I used a 5x8 index card with a diagonal cut into it for the back ears pattern.  Make sure to have two pairs of mirror images of the back ear cut out of the black fur cloth.  The under skirt for the ear needs to be approximately the length of the bottom ear and an inch or so in height.

Don't worry about getting the black cloth exactly right as we're going to cut it to size when it's positioned on the ears.

When sewing, use the traced pattern on the front white ear as a guide as this will be what's most visible when the ears are assembled.  After you're done sewing make sure to cut the excess seam allowance on the inside.

Step 9: Gluing the backing for the top ears

This step isn't strictly necessary but I like to give the ears a little body, so I glue some foam to the back of the top ears.

First cut out the a small ridge on the bottom so that it fits snugly on the top of the top servo (behind the acrylic of course).  Once you've positioned it, trace out the edge of the acrylic ear onto the foam and cut off the excess.  Cut off the excess foam to give the ear top a little bit of a shape.  Don't worry too much about this as it's going to be obscured by the folds of the cloth skin.

Use gorilla glue to glue it to the back of the acrylic front ears and wait till it dries.

Once it's dried, I like to run through the preset motions again to make sure the backing hasn't obstructed the range of the top servos.  Depending on how thick you made the foam, there might be a little lip at the bottom that will interfere with the base servo.  If it does, just slice off the portion of the foam that hits the base servo.

Step 10: Gluing the skin onto the skeleton

I'm still having trouble with this one so you're going to have to try and do what you think is best should the steps below not work for you.

After the glue has dried from the ear backing it's time to glue the skin onto the skeleton.

I've found that going from the top down works best.  First glue the top half of the skin onto each of the ears using the hot glue gun.  Once that's set and dry, I glue the top of the skirt to the base of the acrylic ear.  Once that's dried, I tilt the top servo into the 'down' position and then cut off the excess bottom of the skirt and trim the sides and back making sure to err on the side of leaving to much.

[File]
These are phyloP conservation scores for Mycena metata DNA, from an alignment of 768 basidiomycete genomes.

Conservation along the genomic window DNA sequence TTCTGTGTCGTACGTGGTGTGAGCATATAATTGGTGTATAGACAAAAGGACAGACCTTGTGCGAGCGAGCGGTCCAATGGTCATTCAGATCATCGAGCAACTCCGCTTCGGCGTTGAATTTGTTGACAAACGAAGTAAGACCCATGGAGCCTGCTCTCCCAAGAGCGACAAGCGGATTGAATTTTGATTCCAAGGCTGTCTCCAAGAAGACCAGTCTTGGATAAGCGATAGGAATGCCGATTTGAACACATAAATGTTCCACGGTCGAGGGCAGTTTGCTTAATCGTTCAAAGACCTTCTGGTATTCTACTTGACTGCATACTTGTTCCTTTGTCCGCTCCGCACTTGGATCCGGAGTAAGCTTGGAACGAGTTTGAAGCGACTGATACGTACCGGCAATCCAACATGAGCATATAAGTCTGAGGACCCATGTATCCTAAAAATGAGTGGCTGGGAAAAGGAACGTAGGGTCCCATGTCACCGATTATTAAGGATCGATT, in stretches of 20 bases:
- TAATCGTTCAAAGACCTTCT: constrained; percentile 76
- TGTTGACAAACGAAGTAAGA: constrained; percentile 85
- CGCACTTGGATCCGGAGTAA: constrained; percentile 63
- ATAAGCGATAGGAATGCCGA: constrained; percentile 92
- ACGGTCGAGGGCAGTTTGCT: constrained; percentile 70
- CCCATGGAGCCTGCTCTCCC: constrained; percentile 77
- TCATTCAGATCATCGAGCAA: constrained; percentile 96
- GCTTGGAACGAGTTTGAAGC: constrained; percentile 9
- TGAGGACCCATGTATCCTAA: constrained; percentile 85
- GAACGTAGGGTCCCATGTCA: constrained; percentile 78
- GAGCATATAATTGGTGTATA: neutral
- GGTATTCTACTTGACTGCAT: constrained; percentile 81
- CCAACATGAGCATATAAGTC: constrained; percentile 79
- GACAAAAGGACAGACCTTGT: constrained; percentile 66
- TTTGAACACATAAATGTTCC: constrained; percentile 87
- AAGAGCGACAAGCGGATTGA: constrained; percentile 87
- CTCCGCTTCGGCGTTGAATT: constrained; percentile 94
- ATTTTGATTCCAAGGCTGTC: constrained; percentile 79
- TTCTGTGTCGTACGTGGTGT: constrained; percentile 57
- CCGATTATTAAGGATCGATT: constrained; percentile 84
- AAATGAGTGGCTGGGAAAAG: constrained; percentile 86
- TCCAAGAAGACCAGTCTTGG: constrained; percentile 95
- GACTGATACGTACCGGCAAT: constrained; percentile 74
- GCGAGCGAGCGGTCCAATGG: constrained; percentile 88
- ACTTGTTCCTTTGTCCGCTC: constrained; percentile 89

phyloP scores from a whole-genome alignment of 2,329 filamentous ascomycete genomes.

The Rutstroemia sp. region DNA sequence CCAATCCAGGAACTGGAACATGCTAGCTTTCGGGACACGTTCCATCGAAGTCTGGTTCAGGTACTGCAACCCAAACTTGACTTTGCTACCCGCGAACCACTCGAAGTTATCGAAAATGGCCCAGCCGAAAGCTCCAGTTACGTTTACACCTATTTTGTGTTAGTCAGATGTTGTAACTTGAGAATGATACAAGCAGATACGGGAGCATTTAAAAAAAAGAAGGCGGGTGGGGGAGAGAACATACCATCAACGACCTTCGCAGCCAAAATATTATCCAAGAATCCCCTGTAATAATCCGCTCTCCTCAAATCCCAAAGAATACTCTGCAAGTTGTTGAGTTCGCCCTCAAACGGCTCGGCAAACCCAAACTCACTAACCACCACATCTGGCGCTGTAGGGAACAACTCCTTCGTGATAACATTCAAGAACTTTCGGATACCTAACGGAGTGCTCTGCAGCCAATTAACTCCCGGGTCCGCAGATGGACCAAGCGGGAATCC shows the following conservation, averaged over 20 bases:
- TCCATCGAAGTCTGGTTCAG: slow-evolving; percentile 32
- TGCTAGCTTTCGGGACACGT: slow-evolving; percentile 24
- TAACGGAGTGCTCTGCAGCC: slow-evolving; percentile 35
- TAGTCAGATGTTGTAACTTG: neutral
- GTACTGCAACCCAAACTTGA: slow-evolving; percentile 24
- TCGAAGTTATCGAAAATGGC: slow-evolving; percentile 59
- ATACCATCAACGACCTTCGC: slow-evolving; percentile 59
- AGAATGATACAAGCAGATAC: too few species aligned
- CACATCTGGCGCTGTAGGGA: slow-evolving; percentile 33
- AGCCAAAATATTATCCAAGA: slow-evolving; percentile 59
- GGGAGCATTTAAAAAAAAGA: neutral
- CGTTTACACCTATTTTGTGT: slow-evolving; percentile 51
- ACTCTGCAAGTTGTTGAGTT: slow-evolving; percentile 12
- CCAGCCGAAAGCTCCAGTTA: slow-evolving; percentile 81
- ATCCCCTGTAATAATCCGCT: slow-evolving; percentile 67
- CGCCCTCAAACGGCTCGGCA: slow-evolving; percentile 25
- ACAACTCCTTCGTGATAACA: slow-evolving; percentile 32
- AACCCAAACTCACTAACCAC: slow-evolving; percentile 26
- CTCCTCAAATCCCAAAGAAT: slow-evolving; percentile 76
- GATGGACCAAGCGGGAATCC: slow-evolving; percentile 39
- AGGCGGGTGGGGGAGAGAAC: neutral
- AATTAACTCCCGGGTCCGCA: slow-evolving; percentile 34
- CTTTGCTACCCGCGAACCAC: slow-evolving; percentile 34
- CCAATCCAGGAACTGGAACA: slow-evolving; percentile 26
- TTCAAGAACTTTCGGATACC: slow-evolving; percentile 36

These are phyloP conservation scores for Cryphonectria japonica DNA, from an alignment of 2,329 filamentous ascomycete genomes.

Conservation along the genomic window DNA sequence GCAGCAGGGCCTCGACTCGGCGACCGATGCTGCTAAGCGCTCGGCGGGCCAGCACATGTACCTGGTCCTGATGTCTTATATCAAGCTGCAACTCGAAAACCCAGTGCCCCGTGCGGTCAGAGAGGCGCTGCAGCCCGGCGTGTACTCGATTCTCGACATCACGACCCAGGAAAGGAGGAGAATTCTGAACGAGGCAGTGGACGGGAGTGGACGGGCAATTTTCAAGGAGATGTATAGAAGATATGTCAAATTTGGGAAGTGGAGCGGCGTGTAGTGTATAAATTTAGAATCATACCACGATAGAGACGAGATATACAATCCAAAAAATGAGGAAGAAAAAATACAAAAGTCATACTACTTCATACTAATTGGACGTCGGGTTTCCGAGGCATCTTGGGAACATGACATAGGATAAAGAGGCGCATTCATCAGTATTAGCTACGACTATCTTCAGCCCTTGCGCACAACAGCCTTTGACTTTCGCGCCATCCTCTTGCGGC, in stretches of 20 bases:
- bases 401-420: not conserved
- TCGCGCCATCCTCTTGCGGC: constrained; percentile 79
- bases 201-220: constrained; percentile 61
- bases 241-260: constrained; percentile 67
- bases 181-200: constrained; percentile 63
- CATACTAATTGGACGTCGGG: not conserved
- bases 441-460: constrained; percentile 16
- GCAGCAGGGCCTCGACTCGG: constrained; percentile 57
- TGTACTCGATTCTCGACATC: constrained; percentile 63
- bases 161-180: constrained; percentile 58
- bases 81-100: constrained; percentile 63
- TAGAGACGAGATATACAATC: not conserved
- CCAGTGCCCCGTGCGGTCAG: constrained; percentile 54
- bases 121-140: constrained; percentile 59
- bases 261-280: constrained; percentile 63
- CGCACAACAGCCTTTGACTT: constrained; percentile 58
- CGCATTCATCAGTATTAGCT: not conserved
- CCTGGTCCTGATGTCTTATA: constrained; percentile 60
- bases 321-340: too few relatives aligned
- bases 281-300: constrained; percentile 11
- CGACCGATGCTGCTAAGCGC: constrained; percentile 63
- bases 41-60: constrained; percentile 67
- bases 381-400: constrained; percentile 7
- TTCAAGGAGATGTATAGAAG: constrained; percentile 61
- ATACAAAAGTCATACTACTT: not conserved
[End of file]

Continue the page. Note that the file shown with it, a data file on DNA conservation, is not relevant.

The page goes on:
Once it's trimmed and the ears are still in the 'down' position, I put a dot of glue onto the top of the base servo and attach the skin to it.  You want to make sure there's a little give because if it's too tight the servo will be fighting against the cloth tension when in the down position.  Once that's done, I go through and glue the sides and back of the ear onto the metal arm bracket or the base servo itself.  You just have to make sure not to get any glue in the shaft of the servo as that will obstruct movement.

In all of the gluing, you want to make sure that there's enough give of the fabric for the servos.  If the fabric is wrapped too tight, the servos will be fighting against it when moving.  I'm still having trouble with this step and the end product usually has a few positions where the servos are annoyed at not being in their final position.

At any rate, once the skin is attached and the glue has dried, you should run through the motion to make sure things still look alright.

Step 11: Final assembly

At this point the kitty ears are almost done.  All that's left is to attach the circuit to the top of the headband (I use electrical tape for this), wrap the headband in some fur to cover up the circuitry and put the wire in some housing.